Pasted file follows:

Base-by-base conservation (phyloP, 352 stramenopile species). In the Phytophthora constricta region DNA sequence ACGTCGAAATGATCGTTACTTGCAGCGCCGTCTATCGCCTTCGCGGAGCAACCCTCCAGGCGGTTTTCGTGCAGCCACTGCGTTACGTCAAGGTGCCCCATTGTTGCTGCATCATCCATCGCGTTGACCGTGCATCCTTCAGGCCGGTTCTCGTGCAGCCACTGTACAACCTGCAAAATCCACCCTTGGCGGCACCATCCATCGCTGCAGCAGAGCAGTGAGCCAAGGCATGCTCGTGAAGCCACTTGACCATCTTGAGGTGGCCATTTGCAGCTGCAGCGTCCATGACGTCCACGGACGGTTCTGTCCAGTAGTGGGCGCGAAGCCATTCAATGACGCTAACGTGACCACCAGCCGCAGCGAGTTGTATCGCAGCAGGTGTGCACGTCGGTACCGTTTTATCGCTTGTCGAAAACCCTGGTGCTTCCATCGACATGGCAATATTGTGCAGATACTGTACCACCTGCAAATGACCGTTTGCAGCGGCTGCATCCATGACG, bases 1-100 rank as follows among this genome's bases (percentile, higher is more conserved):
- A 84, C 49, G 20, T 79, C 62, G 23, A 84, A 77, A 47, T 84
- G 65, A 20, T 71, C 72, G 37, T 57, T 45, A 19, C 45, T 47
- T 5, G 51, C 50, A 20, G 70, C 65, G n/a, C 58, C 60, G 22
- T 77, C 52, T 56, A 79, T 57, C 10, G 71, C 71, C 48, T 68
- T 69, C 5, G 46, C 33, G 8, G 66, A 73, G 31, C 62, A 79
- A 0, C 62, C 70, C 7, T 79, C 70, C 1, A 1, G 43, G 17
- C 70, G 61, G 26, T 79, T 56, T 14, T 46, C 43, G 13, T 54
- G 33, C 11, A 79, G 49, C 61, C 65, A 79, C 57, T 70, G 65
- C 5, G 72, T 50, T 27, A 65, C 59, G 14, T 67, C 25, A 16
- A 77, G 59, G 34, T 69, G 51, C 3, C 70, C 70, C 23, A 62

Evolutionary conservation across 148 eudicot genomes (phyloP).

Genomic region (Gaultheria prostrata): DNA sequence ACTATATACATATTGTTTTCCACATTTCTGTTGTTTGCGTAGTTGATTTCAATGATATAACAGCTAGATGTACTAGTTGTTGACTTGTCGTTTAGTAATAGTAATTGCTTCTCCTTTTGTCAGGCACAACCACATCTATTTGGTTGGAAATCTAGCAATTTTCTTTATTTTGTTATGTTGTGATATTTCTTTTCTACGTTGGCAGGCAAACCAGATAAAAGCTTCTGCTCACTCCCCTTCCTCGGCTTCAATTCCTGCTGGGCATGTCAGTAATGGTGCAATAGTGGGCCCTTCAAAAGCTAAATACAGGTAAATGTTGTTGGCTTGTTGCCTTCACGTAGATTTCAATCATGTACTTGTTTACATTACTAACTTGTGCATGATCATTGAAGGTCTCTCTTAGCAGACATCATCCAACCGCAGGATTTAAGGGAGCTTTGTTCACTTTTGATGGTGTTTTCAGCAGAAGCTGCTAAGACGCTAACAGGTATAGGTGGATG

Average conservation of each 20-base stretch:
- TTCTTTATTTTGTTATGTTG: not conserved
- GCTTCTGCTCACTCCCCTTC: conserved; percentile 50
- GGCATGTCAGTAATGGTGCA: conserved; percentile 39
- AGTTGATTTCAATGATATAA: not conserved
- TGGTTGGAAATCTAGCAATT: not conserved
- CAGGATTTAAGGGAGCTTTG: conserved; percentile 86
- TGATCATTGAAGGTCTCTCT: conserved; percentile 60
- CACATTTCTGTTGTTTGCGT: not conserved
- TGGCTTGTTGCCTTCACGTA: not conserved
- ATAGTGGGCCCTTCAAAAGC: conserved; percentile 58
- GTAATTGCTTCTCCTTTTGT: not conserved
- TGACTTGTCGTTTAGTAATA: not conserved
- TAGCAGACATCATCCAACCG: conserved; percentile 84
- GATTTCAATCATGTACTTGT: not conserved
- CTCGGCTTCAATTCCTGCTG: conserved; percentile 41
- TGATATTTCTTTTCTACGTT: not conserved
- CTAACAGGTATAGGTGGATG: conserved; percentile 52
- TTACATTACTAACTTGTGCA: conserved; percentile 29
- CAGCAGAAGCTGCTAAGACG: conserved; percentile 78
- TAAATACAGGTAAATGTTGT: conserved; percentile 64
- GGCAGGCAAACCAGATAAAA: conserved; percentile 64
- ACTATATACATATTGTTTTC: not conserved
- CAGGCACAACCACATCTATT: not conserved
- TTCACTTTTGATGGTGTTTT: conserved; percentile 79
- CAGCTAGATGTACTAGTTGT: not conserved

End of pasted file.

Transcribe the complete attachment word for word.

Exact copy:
Base-by-base conservation (phyloP, 352 stramenopile species). In the Phytophthora constricta region DNA sequence ACGTCGAAATGATCGTTACTTGCAGCGCCGTCTATCGCCTTCGCGGAGCAACCCTCCAGGCGGTTTTCGTGCAGCCACTGCGTTACGTCAAGGTGCCCCATTGTTGCTGCATCATCCATCGCGTTGACCGTGCATCCTTCAGGCCGGTTCTCGTGCAGCCACTGTACAACCTGCAAAATCCACCCTTGGCGGCACCATCCATCGCTGCAGCAGAGCAGTGAGCCAAGGCATGCTCGTGAAGCCACTTGACCATCTTGAGGTGGCCATTTGCAGCTGCAGCGTCCATGACGTCCACGGACGGTTCTGTCCAGTAGTGGGCGCGAAGCCATTCAATGACGCTAACGTGACCACCAGCCGCAGCGAGTTGTATCGCAGCAGGTGTGCACGTCGGTACCGTTTTATCGCTTGTCGAAAACCCTGGTGCTTCCATCGACATGGCAATATTGTGCAGATACTGTACCACCTGCAAATGACCGTTTGCAGCGGCTGCATCCATGACG, bases 1-100 rank as follows among this genome's bases (percentile, higher is more conserved):
- A 84, C 49, G 20, T 79, C 62, G 23, A 84, A 77, A 47, T 84
- G 65, A 20, T 71, C 72, G 37, T 57, T 45, A 19, C 45, T 47
- T 5, G 51, C 50, A 20, G 70, C 65, G n/a, C 58, C 60, G 22
- T 77, C 52, T 56, A 79, T 57, C 10, G 71, C 71, C 48, T 68
- T 69, C 5, G 46, C 33, G 8, G 66, A 73, G 31, C 62, A 79
- A 0, C 62, C 70, C 7, T 79, C 70, C 1, A 1, G 43, G 17
- C 70, G 61, G 26, T 79, T 56, T 14, T 46, C 43, G 13, T 54
- G 33, C 11, A 79, G 49, C 61, C 65, A 79, C 57, T 70, G 65
- C 5, G 72, T 50, T 27, A 65, C 59, G 14, T 67, C 25, A 16
- A 77, G 59, G 34, T 69, G 51, C 3, C 70, C 70, C 23, A 62

Evolutionary conservation across 148 eudicot genomes (phyloP).

Genomic region (Gaultheria prostrata): DNA sequence ACTATATACATATTGTTTTCCACATTTCTGTTGTTTGCGTAGTTGATTTCAATGATATAACAGCTAGATGTACTAGTTGTTGACTTGTCGTTTAGTAATAGTAATTGCTTCTCCTTTTGTCAGGCACAACCACATCTATTTGGTTGGAAATCTAGCAATTTTCTTTATTTTGTTATGTTGTGATATTTCTTTTCTACGTTGGCAGGCAAACCAGATAAAAGCTTCTGCTCACTCCCCTTCCTCGGCTTCAATTCCTGCTGGGCATGTCAGTAATGGTGCAATAGTGGGCCCTTCAAAAGCTAAATACAGGTAAATGTTGTTGGCTTGTTGCCTTCACGTAGATTTCAATCATGTACTTGTTTACATTACTAACTTGTGCATGATCATTGAAGGTCTCTCTTAGCAGACATCATCCAACCGCAGGATTTAAGGGAGCTTTGTTCACTTTTGATGGTGTTTTCAGCAGAAGCTGCTAAGACGCTAACAGGTATAGGTGGATG

Average conservation of each 20-base stretch:
- TTCTTTATTTTGTTATGTTG: not conserved
- GCTTCTGCTCACTCCCCTTC: conserved; percentile 50
- GGCATGTCAGTAATGGTGCA: conserved; percentile 39
- AGTTGATTTCAATGATATAA: not conserved
- TGGTTGGAAATCTAGCAATT: not conserved
- CAGGATTTAAGGGAGCTTTG: conserved; percentile 86
- TGATCATTGAAGGTCTCTCT: conserved; percentile 60
- CACATTTCTGTTGTTTGCGT: not conserved
- TGGCTTGTTGCCTTCACGTA: not conserved
- ATAGTGGGCCCTTCAAAAGC: conserved; percentile 58
- GTAATTGCTTCTCCTTTTGT: not conserved
- TGACTTGTCGTTTAGTAATA: not conserved
- TAGCAGACATCATCCAACCG: conserved; percentile 84
- GATTTCAATCATGTACTTGT: not conserved
- CTCGGCTTCAATTCCTGCTG: conserved; percentile 41
- TGATATTTCTTTTCTACGTT: not conserved
- CTAACAGGTATAGGTGGATG: conserved; percentile 52
- TTACATTACTAACTTGTGCA: conserved; percentile 29
- CAGCAGAAGCTGCTAAGACG: conserved; percentile 78
- TAAATACAGGTAAATGTTGT: conserved; percentile 64
- GGCAGGCAAACCAGATAAAA: conserved; percentile 64
- ACTATATACATATTGTTTTC: not conserved
- CAGGCACAACCACATCTATT: not conserved
- TTCACTTTTGATGGTGTTTT: conserved; percentile 79
- CAGCTAGATGTACTAGTTGT: not conserved